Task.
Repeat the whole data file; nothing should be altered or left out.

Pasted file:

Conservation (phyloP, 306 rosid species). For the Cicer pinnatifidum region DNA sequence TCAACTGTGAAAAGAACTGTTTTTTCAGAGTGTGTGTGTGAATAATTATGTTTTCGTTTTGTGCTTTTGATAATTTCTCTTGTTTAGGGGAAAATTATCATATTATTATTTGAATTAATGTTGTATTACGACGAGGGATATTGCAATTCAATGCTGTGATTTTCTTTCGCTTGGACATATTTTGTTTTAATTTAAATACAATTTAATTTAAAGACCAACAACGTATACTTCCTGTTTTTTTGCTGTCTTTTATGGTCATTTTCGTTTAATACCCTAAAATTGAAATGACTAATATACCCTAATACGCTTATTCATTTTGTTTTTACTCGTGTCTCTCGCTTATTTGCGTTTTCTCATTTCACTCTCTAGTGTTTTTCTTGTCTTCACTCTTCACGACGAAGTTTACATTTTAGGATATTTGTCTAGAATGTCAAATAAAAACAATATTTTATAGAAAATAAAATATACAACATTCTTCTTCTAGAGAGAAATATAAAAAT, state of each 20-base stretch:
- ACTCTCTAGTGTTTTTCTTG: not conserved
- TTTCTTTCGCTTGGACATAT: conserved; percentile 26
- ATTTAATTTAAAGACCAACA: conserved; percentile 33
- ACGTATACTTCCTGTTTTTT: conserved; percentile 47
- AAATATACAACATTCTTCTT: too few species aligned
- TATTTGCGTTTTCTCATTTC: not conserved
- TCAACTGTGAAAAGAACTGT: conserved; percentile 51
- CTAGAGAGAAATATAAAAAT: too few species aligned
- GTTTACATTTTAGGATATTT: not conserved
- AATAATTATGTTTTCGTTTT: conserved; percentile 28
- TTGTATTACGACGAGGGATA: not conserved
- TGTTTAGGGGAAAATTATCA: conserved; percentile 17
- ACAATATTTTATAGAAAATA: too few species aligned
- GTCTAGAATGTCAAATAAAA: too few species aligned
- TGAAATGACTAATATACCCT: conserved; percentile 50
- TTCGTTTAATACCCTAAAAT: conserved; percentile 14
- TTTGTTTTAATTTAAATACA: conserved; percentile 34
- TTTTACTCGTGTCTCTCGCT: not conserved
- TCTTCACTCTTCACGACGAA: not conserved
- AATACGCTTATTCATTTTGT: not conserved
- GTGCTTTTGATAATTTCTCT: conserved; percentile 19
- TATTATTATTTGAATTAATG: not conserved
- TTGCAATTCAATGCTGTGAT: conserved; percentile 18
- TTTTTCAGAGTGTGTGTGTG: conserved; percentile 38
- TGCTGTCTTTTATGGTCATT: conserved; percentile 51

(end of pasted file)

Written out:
Conservation (phyloP, 306 rosid species). For the Cicer pinnatifidum region DNA sequence TCAACTGTGAAAAGAACTGTTTTTTCAGAGTGTGTGTGTGAATAATTATGTTTTCGTTTTGTGCTTTTGATAATTTCTCTTGTTTAGGGGAAAATTATCATATTATTATTTGAATTAATGTTGTATTACGACGAGGGATATTGCAATTCAATGCTGTGATTTTCTTTCGCTTGGACATATTTTGTTTTAATTTAAATACAATTTAATTTAAAGACCAACAACGTATACTTCCTGTTTTTTTGCTGTCTTTTATGGTCATTTTCGTTTAATACCCTAAAATTGAAATGACTAATATACCCTAATACGCTTATTCATTTTGTTTTTACTCGTGTCTCTCGCTTATTTGCGTTTTCTCATTTCACTCTCTAGTGTTTTTCTTGTCTTCACTCTTCACGACGAAGTTTACATTTTAGGATATTTGTCTAGAATGTCAAATAAAAACAATATTTTATAGAAAATAAAATATACAACATTCTTCTTCTAGAGAGAAATATAAAAAT, state of each 20-base stretch:
- ACTCTCTAGTGTTTTTCTTG: not conserved
- TTTCTTTCGCTTGGACATAT: conserved; percentile 26
- ATTTAATTTAAAGACCAACA: conserved; percentile 33
- ACGTATACTTCCTGTTTTTT: conserved; percentile 47
- AAATATACAACATTCTTCTT: too few species aligned
- TATTTGCGTTTTCTCATTTC: not conserved
- TCAACTGTGAAAAGAACTGT: conserved; percentile 51
- CTAGAGAGAAATATAAAAAT: too few species aligned
- GTTTACATTTTAGGATATTT: not conserved
- AATAATTATGTTTTCGTTTT: conserved; percentile 28
- TTGTATTACGACGAGGGATA: not conserved
- TGTTTAGGGGAAAATTATCA: conserved; percentile 17
- ACAATATTTTATAGAAAATA: too few species aligned
- GTCTAGAATGTCAAATAAAA: too few species aligned
- TGAAATGACTAATATACCCT: conserved; percentile 50
- TTCGTTTAATACCCTAAAAT: conserved; percentile 14
- TTTGTTTTAATTTAAATACA: conserved; percentile 34
- TTTTACTCGTGTCTCTCGCT: not conserved
- TCTTCACTCTTCACGACGAA: not conserved
- AATACGCTTATTCATTTTGT: not conserved
- GTGCTTTTGATAATTTCTCT: conserved; percentile 19
- TATTATTATTTGAATTAATG: not conserved
- TTGCAATTCAATGCTGTGAT: conserved; percentile 18
- TTTTTCAGAGTGTGTGTGTG: conserved; percentile 38
- TGCTGTCTTTTATGGTCATT: conserved; percentile 51